EPA Greenlights More Mountaintop Mining Destruction in Appalachia

Oh brother, another Appalachian mountaintop is about to bite the dust. 

Just a week after NRDC issued a first-year assessment of President Obama's environmental accomplishments thus far -- including praise for the administration’s increased scrutiny of mountaintop removal coal mining -- the U.S. Environmental Protection Agency decides to cut a deal with Patriot Coal Corp., opening the door for the Army Corps of Engineers to permit more mining destruction in Appalachia.

This mining operation approved by EPA yesterday was one of the 79 pending permits currently being held up for agency review over concerns about water quality impacts.  By giving the green light to the 600-acre Hobet 45 mine in Lincoln County, West Virginia, EPA is signing off on the coal company damaging approximately half the streams targeted by the original plan. 

As always, the Charleston Gazette provides in-depth coverage on this and the intrepid reporter Ken Ward, Jr. adds further insight by blogging some key questions to consider on the matter.

(Photo of Hobet mine by Vivian Stockman, Ohio Valley Environmental Coalition)

To my mind, this latest action by EPA begs the question whether this is the last of such permitted destruction or the first of many more permits to make it through the regulatory review process after minor modifications that lessen their environmental impact.

On that score, it doesn't bode well that EPA took the opportunity to also announce that it is trying to work out another deal on another previously permitted mountaintop mine in West Virginia that the agency had moved to block only a few months ago due to significant water quality damage that would have result.  

These new developments represent a stunning shift backwards for environmentalists -- or maybe not -- depending on EPA's unknown next steps.  Unfortunately, while momentum has clearly swung toward ending mountaintop removal under President Obama (as evidenced by Sen. Robert Byrd's thunderclap statement on the controversy), the administration's regulatory actions on this issue have been marked by dramatic peaks and valleys that make it difficult to discern how the story will play out. 

NRDC's position, of course, is that it is time to put a stop to this veritable purple mountain tragedy in Appalachia -- and that calls for decisive, definitive action by federal environmental agencies to fulfill their stated mission.  When it comes to regulating the world's worst coal mining, you simply can't mend it, you must end it.  And we and our allies are in it to end it, no question about that.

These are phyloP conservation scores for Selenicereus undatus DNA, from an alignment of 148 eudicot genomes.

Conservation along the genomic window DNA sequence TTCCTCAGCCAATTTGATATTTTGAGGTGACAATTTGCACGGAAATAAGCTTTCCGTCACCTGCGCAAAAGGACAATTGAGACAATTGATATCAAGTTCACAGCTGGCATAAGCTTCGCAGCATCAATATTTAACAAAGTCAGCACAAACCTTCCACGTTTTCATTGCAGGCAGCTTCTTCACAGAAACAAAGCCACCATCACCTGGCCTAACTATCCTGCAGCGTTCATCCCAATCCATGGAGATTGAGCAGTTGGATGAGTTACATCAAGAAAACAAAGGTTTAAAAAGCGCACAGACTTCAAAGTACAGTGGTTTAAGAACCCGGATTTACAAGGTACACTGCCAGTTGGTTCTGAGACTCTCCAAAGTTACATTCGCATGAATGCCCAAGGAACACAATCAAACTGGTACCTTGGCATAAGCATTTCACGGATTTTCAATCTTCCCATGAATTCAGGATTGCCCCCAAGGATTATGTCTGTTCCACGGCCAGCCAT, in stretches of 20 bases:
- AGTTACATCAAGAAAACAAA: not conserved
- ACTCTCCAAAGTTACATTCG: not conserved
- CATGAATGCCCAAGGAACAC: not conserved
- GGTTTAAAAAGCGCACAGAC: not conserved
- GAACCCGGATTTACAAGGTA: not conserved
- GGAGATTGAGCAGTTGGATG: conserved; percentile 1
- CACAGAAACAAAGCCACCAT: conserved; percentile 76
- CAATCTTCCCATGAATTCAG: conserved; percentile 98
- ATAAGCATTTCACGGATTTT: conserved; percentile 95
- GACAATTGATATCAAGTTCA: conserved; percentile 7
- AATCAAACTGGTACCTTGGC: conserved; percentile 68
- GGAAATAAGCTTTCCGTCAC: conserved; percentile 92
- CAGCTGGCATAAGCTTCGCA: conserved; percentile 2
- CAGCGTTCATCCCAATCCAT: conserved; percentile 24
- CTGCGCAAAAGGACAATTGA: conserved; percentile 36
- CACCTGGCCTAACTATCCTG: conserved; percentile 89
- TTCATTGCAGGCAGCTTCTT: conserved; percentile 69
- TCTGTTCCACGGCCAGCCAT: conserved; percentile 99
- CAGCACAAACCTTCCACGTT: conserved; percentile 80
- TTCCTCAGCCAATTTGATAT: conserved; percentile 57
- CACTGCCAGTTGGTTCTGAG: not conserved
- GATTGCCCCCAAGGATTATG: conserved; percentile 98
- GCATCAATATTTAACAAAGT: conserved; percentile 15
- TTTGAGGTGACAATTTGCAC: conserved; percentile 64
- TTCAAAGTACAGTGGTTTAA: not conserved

But at a basic level, the EPA's fundamental mission means that it should take immediate corrective steps to stop streams from being used as dumps for mining waste -- this can be done by revising Clean Water Act regulations that were gutted by the Bush administration at the behest of the coal industry.  NRDC and our partners want the Obama administration to begin a rulemaking to exclude waste, including waste from mountaintop removal coal mining, from being considered “fill material” that the Corps of Engineers can allow to be dumped in waters of the United States.

Now back to the Hobet mine approval...I'm told by folks on the ground that over the past four or five years, this massive mine-site grew from 1,000 acres to roughly 16,000 acres today.  As with other large-scale mining operations in Appalachia, coal companies break them up into different segments and usually seek permits for each phase.  This latest phase -- Hobet 45 -- had been delayed several years due to litigation by environmental groups seeking to prevent the project because it would permit direct impacts to some six miles of headwater streams, as well the contamination of downstream waters that remain clean, healthy and brimming with fish.

To move forward with the mining, EPA forced the coal company to make changes that the agency says will reduce stream impacts by more than 16,000 linear feet, among other things. (Here is EPA's letter to the company outlining the agreement.)  But this still means that the mining company will blast the mountaint to get the coal and destroy three miles of high quality streams in the process.

Understandably, Appalachian citizens and activists waging a David vs. Goliath battle against this extreme strip mining are disappointed in EPA's deal, as evidenced by a joint statement issued by several groups in response:

"Sadly, the coal industry’s undue influence over decision-makers has traded people’s health, communities, and water for profit," said Janet Keating, Executive Director of the Ohio Valley Environmental Coalition. "After all the coal has been mined, what kind of economic development can happen when the water is unfit to drink and people have been driven away?"

Added Cindy Rank of the West Virginia Highlands Conservancy, "Allowing this newest addition to the over 25 square miles of devastation at the Hobet complex to proceed makes one seriously question if EPA is truly interested in making a real difference."

Consider this:  Already some 500 Appalachian peaks have been decapitated, turning once-lush mountains into lifeless moonscapes.  To date, mining companies have flattened vast forests and buried approximately 2,000 miles of Appalachian streams beneath piles of toxic waste and debris.  Communities have been scarred by safety and health risks.

So then, with EPA's approval of the Hobet 45 mountaintop mine, another out-of-state coal company gets to plunder the treasure in Appalachia at the expense of the local communities that have to live with the devastation.  All Americans suffer the loss of another majestic peak in our country's oldest mountain range.  And the Appalachian region continues to be held back by a mono-industry that reaps short-term profits while delivering only more pollution and poverty long-term.